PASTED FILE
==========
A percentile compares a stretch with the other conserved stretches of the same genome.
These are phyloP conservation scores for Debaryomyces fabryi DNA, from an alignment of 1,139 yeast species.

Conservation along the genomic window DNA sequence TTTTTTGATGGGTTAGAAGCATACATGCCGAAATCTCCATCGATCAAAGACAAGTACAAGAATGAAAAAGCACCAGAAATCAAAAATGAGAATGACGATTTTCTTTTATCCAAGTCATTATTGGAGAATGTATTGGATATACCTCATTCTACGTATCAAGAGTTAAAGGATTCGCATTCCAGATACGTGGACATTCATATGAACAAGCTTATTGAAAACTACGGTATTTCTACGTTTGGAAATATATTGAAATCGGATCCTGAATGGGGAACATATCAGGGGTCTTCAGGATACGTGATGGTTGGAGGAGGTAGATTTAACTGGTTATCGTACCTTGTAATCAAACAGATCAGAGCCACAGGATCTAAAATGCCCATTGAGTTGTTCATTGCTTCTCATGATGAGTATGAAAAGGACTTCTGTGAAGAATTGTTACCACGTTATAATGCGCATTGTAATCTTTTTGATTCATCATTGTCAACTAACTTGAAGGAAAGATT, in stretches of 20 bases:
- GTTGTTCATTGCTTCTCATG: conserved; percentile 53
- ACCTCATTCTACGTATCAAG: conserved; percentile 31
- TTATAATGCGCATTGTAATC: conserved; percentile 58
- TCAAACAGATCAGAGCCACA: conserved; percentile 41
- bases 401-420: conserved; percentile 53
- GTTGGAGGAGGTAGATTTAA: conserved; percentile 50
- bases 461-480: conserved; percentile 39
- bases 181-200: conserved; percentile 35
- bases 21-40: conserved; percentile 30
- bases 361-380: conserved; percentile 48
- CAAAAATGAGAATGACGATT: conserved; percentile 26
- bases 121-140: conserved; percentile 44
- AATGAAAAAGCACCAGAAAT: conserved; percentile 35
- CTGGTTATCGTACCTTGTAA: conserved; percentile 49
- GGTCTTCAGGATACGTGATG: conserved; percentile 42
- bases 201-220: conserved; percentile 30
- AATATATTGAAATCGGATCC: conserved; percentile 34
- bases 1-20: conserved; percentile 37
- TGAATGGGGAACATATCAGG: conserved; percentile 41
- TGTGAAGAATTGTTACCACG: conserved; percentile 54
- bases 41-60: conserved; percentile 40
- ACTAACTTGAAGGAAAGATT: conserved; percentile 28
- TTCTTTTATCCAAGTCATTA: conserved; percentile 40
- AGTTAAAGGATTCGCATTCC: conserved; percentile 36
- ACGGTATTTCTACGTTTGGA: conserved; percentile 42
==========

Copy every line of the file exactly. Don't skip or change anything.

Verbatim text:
A percentile compares a stretch with the other conserved stretches of the same genome.
These are phyloP conservation scores for Debaryomyces fabryi DNA, from an alignment of 1,139 yeast species.

Conservation along the genomic window DNA sequence TTTTTTGATGGGTTAGAAGCATACATGCCGAAATCTCCATCGATCAAAGACAAGTACAAGAATGAAAAAGCACCAGAAATCAAAAATGAGAATGACGATTTTCTTTTATCCAAGTCATTATTGGAGAATGTATTGGATATACCTCATTCTACGTATCAAGAGTTAAAGGATTCGCATTCCAGATACGTGGACATTCATATGAACAAGCTTATTGAAAACTACGGTATTTCTACGTTTGGAAATATATTGAAATCGGATCCTGAATGGGGAACATATCAGGGGTCTTCAGGATACGTGATGGTTGGAGGAGGTAGATTTAACTGGTTATCGTACCTTGTAATCAAACAGATCAGAGCCACAGGATCTAAAATGCCCATTGAGTTGTTCATTGCTTCTCATGATGAGTATGAAAAGGACTTCTGTGAAGAATTGTTACCACGTTATAATGCGCATTGTAATCTTTTTGATTCATCATTGTCAACTAACTTGAAGGAAAGATT, in stretches of 20 bases:
- GTTGTTCATTGCTTCTCATG: conserved; percentile 53
- ACCTCATTCTACGTATCAAG: conserved; percentile 31
- TTATAATGCGCATTGTAATC: conserved; percentile 58
- TCAAACAGATCAGAGCCACA: conserved; percentile 41
- bases 401-420: conserved; percentile 53
- GTTGGAGGAGGTAGATTTAA: conserved; percentile 50
- bases 461-480: conserved; percentile 39
- bases 181-200: conserved; percentile 35
- bases 21-40: conserved; percentile 30
- bases 361-380: conserved; percentile 48
- CAAAAATGAGAATGACGATT: conserved; percentile 26
- bases 121-140: conserved; percentile 44
- AATGAAAAAGCACCAGAAAT: conserved; percentile 35
- CTGGTTATCGTACCTTGTAA: conserved; percentile 49
- GGTCTTCAGGATACGTGATG: conserved; percentile 42
- bases 201-220: conserved; percentile 30
- AATATATTGAAATCGGATCC: conserved; percentile 34
- bases 1-20: conserved; percentile 37
- TGAATGGGGAACATATCAGG: conserved; percentile 41
- TGTGAAGAATTGTTACCACG: conserved; percentile 54
- bases 41-60: conserved; percentile 40
- ACTAACTTGAAGGAAAGATT: conserved; percentile 28
- TTCTTTTATCCAAGTCATTA: conserved; percentile 40
- AGTTAAAGGATTCGCATTCC: conserved; percentile 36
- ACGGTATTTCTACGTTTGGA: conserved; percentile 42